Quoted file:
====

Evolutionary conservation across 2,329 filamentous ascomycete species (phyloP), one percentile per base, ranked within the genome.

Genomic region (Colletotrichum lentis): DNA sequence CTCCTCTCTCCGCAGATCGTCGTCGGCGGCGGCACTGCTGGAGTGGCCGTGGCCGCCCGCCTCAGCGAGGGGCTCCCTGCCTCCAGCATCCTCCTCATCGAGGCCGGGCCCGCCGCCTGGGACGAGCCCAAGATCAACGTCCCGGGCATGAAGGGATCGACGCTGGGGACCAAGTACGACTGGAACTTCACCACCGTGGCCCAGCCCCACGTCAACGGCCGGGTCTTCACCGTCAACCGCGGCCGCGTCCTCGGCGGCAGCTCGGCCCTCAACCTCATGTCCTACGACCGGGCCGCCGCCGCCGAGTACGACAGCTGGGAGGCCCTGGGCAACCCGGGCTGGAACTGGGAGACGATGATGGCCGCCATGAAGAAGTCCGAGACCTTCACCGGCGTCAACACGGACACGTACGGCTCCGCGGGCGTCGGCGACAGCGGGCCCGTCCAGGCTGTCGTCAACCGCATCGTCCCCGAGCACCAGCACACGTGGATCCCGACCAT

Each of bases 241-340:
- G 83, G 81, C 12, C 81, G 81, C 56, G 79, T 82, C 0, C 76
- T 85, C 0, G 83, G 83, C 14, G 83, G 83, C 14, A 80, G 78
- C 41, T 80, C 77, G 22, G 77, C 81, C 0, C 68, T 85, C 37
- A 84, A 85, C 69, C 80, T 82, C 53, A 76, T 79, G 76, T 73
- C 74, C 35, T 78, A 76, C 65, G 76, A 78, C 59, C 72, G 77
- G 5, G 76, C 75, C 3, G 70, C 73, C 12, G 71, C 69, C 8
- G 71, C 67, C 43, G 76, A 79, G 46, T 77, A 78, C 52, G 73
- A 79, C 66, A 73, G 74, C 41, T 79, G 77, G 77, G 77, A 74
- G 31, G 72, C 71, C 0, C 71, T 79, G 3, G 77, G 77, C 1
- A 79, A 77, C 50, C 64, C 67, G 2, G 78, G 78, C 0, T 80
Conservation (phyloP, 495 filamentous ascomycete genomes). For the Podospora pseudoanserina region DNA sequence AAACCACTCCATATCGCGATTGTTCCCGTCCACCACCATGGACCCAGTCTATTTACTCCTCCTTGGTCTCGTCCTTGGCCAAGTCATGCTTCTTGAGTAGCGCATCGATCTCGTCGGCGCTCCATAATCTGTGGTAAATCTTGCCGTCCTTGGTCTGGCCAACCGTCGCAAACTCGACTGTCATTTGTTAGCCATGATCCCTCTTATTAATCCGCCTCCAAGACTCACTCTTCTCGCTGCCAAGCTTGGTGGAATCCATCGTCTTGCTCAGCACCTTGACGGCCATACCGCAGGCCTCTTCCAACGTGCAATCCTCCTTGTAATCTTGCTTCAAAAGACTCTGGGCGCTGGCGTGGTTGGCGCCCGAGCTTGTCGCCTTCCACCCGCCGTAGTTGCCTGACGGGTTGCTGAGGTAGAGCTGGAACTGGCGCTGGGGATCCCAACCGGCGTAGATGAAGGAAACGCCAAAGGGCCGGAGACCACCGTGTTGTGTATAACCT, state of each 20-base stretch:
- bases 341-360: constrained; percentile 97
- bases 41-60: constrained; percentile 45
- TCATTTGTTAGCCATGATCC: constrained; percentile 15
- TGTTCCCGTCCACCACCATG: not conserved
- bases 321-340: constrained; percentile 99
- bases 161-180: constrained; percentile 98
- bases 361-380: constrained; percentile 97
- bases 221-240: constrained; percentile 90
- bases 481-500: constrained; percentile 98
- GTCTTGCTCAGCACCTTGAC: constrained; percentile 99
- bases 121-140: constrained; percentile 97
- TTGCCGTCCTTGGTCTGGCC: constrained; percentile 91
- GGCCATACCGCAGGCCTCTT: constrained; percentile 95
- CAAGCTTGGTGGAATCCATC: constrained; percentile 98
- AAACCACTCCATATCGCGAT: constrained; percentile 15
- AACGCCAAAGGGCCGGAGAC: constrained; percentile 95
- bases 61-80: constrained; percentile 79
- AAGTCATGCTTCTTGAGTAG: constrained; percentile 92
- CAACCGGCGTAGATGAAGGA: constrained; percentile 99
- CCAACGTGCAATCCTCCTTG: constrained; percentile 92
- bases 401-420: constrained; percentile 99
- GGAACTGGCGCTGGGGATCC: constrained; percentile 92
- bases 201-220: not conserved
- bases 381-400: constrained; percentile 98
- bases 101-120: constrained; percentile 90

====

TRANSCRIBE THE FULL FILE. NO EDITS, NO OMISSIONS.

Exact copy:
Evolutionary conservation across 2,329 filamentous ascomycete species (phyloP), one percentile per base, ranked within the genome.

Genomic region (Colletotrichum lentis): DNA sequence CTCCTCTCTCCGCAGATCGTCGTCGGCGGCGGCACTGCTGGAGTGGCCGTGGCCGCCCGCCTCAGCGAGGGGCTCCCTGCCTCCAGCATCCTCCTCATCGAGGCCGGGCCCGCCGCCTGGGACGAGCCCAAGATCAACGTCCCGGGCATGAAGGGATCGACGCTGGGGACCAAGTACGACTGGAACTTCACCACCGTGGCCCAGCCCCACGTCAACGGCCGGGTCTTCACCGTCAACCGCGGCCGCGTCCTCGGCGGCAGCTCGGCCCTCAACCTCATGTCCTACGACCGGGCCGCCGCCGCCGAGTACGACAGCTGGGAGGCCCTGGGCAACCCGGGCTGGAACTGGGAGACGATGATGGCCGCCATGAAGAAGTCCGAGACCTTCACCGGCGTCAACACGGACACGTACGGCTCCGCGGGCGTCGGCGACAGCGGGCCCGTCCAGGCTGTCGTCAACCGCATCGTCCCCGAGCACCAGCACACGTGGATCCCGACCAT

Each of bases 241-340:
- G 83, G 81, C 12, C 81, G 81, C 56, G 79, T 82, C 0, C 76
- T 85, C 0, G 83, G 83, C 14, G 83, G 83, C 14, A 80, G 78
- C 41, T 80, C 77, G 22, G 77, C 81, C 0, C 68, T 85, C 37
- A 84, A 85, C 69, C 80, T 82, C 53, A 76, T 79, G 76, T 73
- C 74, C 35, T 78, A 76, C 65, G 76, A 78, C 59, C 72, G 77
- G 5, G 76, C 75, C 3, G 70, C 73, C 12, G 71, C 69, C 8
- G 71, C 67, C 43, G 76, A 79, G 46, T 77, A 78, C 52, G 73
- A 79, C 66, A 73, G 74, C 41, T 79, G 77, G 77, G 77, A 74
- G 31, G 72, C 71, C 0, C 71, T 79, G 3, G 77, G 77, C 1
- A 79, A 77, C 50, C 64, C 67, G 2, G 78, G 78, C 0, T 80
Conservation (phyloP, 495 filamentous ascomycete genomes). For the Podospora pseudoanserina region DNA sequence AAACCACTCCATATCGCGATTGTTCCCGTCCACCACCATGGACCCAGTCTATTTACTCCTCCTTGGTCTCGTCCTTGGCCAAGTCATGCTTCTTGAGTAGCGCATCGATCTCGTCGGCGCTCCATAATCTGTGGTAAATCTTGCCGTCCTTGGTCTGGCCAACCGTCGCAAACTCGACTGTCATTTGTTAGCCATGATCCCTCTTATTAATCCGCCTCCAAGACTCACTCTTCTCGCTGCCAAGCTTGGTGGAATCCATCGTCTTGCTCAGCACCTTGACGGCCATACCGCAGGCCTCTTCCAACGTGCAATCCTCCTTGTAATCTTGCTTCAAAAGACTCTGGGCGCTGGCGTGGTTGGCGCCCGAGCTTGTCGCCTTCCACCCGCCGTAGTTGCCTGACGGGTTGCTGAGGTAGAGCTGGAACTGGCGCTGGGGATCCCAACCGGCGTAGATGAAGGAAACGCCAAAGGGCCGGAGACCACCGTGTTGTGTATAACCT, state of each 20-base stretch:
- bases 341-360: constrained; percentile 97
- bases 41-60: constrained; percentile 45
- TCATTTGTTAGCCATGATCC: constrained; percentile 15
- TGTTCCCGTCCACCACCATG: not conserved
- bases 321-340: constrained; percentile 99
- bases 161-180: constrained; percentile 98
- bases 361-380: constrained; percentile 97
- bases 221-240: constrained; percentile 90
- bases 481-500: constrained; percentile 98
- GTCTTGCTCAGCACCTTGAC: constrained; percentile 99
- bases 121-140: constrained; percentile 97
- TTGCCGTCCTTGGTCTGGCC: constrained; percentile 91
- GGCCATACCGCAGGCCTCTT: constrained; percentile 95
- CAAGCTTGGTGGAATCCATC: constrained; percentile 98
- AAACCACTCCATATCGCGAT: constrained; percentile 15
- AACGCCAAAGGGCCGGAGAC: constrained; percentile 95
- bases 61-80: constrained; percentile 79
- AAGTCATGCTTCTTGAGTAG: constrained; percentile 92
- CAACCGGCGTAGATGAAGGA: constrained; percentile 99
- CCAACGTGCAATCCTCCTTG: constrained; percentile 92
- bases 401-420: constrained; percentile 99
- GGAACTGGCGCTGGGGATCC: constrained; percentile 92
- bases 201-220: not conserved
- bases 381-400: constrained; percentile 98
- bases 101-120: constrained; percentile 90